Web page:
The joined forces with four other regional police departments to conduct a large-scale drug take-back program. The program culminated on Saturday when the five departments brought their drug collections together in the PTPD parking lot.
The “Got Drugs?” initiative aimed to collect unused, unwanted and unneeded prescription medications so that they could safely be destroyed in a way that would not damage our water, land or air systems.
Over-the-counter medications and street drugs were also accepted, as were drugs in liquid form. Officers accepted anonymous drug surrenders with no questions asked and without repercussion.
After manning take-back boxes at local stores between 10 a.m. and 2 p.m. on Saturday, police Chief Harry Fruecht and officers Evan Caruso and Jim Stevick stacked several boxes of drug surrenders in the PTPD parking lot.
Officer Mike Ledger, of the Canonsburg PD, parked in the lot and unloaded a few more boxes. Officer Mike Schidlmeier arrived next—and, the other officers helped him lug several boxes and bags from his South Strabane squad car.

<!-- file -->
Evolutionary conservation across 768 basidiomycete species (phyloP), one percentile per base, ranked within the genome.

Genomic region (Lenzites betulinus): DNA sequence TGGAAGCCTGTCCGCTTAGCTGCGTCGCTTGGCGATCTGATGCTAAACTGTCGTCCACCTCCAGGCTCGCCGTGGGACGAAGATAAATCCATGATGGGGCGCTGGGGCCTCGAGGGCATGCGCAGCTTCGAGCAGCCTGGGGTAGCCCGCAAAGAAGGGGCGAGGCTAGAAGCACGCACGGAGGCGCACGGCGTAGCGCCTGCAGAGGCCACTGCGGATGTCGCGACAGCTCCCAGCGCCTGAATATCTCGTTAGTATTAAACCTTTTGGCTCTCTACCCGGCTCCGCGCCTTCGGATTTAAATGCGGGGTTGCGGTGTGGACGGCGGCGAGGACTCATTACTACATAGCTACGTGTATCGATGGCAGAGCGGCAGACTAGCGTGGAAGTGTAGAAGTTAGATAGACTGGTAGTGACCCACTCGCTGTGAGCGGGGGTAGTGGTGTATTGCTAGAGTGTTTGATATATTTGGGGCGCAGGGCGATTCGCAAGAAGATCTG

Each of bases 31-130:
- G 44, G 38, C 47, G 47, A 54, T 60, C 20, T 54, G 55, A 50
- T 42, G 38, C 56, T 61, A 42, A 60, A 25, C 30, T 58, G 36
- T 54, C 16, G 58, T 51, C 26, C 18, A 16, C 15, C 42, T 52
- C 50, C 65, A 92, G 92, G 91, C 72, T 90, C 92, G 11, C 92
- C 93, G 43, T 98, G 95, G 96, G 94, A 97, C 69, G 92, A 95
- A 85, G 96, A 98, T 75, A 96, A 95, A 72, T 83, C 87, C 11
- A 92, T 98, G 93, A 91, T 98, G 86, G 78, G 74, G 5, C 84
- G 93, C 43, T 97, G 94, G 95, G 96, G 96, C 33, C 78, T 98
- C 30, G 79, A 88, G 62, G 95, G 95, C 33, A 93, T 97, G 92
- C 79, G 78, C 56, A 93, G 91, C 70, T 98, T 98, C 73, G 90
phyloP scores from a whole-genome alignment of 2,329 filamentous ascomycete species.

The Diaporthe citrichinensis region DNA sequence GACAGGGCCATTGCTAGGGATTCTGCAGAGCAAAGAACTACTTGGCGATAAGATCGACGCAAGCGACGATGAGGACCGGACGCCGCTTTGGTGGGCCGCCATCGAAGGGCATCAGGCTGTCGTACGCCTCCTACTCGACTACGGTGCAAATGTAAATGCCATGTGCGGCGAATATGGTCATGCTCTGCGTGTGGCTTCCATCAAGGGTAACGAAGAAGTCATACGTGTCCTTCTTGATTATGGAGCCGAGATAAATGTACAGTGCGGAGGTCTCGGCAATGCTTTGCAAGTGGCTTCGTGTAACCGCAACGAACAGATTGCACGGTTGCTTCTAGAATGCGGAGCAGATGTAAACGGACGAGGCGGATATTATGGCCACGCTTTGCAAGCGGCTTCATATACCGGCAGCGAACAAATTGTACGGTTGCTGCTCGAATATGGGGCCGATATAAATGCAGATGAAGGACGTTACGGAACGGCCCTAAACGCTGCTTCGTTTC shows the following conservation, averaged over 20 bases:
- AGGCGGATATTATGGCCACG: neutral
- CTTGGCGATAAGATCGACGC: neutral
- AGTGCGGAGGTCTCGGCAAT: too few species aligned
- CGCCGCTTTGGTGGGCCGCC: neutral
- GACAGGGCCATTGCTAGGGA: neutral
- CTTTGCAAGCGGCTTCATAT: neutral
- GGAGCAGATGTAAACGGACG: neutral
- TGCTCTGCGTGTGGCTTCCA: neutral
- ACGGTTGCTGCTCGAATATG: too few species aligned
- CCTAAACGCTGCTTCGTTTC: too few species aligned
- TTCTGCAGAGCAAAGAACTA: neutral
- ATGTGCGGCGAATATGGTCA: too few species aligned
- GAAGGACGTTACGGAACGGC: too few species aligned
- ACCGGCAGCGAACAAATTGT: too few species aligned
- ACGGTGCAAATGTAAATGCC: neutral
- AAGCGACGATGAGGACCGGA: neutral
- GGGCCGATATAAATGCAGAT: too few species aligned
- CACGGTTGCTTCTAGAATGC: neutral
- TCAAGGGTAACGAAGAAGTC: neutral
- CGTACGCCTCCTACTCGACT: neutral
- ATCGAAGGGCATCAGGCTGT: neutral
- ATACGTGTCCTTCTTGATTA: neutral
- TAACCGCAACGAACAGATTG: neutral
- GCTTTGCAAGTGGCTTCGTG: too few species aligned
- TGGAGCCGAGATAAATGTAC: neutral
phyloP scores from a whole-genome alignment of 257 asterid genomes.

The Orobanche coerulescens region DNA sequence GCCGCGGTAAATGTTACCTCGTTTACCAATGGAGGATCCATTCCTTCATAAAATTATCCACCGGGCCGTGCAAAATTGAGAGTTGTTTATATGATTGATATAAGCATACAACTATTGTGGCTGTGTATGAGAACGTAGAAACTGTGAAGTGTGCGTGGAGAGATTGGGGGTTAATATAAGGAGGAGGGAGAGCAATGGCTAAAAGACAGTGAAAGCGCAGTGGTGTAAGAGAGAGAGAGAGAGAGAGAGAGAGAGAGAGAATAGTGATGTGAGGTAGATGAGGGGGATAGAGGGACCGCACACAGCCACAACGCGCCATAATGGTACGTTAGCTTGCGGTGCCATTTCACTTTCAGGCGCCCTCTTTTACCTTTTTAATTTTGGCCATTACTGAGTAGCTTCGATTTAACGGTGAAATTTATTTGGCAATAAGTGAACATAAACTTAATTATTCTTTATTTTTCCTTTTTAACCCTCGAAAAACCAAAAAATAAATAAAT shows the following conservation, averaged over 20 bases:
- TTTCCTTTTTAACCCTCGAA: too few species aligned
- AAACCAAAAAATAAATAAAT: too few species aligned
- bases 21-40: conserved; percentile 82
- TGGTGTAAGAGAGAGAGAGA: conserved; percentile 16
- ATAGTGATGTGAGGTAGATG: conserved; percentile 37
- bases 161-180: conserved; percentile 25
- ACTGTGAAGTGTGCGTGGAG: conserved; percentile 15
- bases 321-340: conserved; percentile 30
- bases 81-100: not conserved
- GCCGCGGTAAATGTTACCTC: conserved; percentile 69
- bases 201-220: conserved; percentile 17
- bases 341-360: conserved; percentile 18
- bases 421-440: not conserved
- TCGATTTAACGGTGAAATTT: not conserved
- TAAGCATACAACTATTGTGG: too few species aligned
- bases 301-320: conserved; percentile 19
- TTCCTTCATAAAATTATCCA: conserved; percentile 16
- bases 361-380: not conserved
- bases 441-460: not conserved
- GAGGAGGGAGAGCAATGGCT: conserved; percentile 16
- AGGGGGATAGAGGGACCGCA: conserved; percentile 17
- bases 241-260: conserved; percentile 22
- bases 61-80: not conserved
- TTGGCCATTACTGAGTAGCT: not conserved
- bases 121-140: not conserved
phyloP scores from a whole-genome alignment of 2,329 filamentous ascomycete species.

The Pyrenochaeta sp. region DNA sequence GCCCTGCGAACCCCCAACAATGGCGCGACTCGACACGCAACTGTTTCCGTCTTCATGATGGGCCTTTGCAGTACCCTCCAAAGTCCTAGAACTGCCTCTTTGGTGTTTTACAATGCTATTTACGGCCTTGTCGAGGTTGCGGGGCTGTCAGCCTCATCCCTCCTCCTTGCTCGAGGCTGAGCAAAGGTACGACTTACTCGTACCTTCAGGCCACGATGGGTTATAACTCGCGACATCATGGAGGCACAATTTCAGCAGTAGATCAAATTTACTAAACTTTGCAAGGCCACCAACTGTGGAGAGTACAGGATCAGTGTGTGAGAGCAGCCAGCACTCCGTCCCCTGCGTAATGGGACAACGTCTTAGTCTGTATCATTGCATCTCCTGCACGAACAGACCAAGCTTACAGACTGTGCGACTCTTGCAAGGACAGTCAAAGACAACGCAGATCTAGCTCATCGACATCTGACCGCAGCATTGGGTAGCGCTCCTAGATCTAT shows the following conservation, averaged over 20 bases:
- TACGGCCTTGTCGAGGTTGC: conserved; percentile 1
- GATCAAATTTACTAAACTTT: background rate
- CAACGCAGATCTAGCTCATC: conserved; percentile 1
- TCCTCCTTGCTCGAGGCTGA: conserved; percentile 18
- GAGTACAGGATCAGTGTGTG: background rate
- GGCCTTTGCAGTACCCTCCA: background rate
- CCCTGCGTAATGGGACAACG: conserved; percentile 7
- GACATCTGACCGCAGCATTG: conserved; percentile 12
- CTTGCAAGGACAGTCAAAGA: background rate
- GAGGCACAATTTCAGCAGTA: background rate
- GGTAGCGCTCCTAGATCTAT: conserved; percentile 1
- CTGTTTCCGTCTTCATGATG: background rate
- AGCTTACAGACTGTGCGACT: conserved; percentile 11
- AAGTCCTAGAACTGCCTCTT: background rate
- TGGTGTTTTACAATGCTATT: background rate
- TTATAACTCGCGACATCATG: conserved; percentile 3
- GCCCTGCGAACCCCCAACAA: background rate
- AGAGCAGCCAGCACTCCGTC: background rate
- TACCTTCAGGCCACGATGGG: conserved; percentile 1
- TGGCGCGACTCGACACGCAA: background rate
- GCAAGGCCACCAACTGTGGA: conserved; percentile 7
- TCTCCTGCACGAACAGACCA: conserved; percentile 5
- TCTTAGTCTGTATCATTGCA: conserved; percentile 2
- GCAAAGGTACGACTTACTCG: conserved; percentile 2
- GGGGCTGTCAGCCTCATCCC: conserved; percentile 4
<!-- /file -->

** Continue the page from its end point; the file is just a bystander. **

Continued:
Sheriff Sam Romano, of the Washington County Sheriff’s Department, rolled in with contributions from his region. Police from McDonald rounded out the afternoon with their additions to the collection.
After the officers worked together to condense the collection, the result was more than 12 tightly packed take-back boxes. Chief Fruecht speculated that each box probably weighed between 20 to 50 pounds, meaning that a conservative estimate would put the total weight of the combined take-back in the ballpark of at least 250 pounds.
The first take-back in Peters Township was in September 2010, with a total of 30 pounds of drugs collected. This season’s take-back was significantly larger.
The program itself has also evolved in meaningful ways. It has increased in scale to include other police departments; broadened in scope to include the collection of liquid drugs and drugs of any type except syringes or needles; and, received greater publicity because of Chief Fruecht’s vigilant promotional efforts.
The drugs that were collected were picked up by a representative of the federal Drug Enforcement Agency. She will later transport them to Ohio, where they will be weighed before they are destroyed in a medical-grade incinerator that will neither pollute the environment nor intoxicate those attending the disposal.
The incinerator will also destroy any pharmacy labels or other identifying information on drug containers—so, those who surrendered medications do not have to worry about things such as identity theft.
The PTPD has set out a dropbox that will remain in its lobby year-round so that citizens can drop off unused or unneeded drugs on a regular basis. Please note that syringes/needles should not be deposited in the dropbox.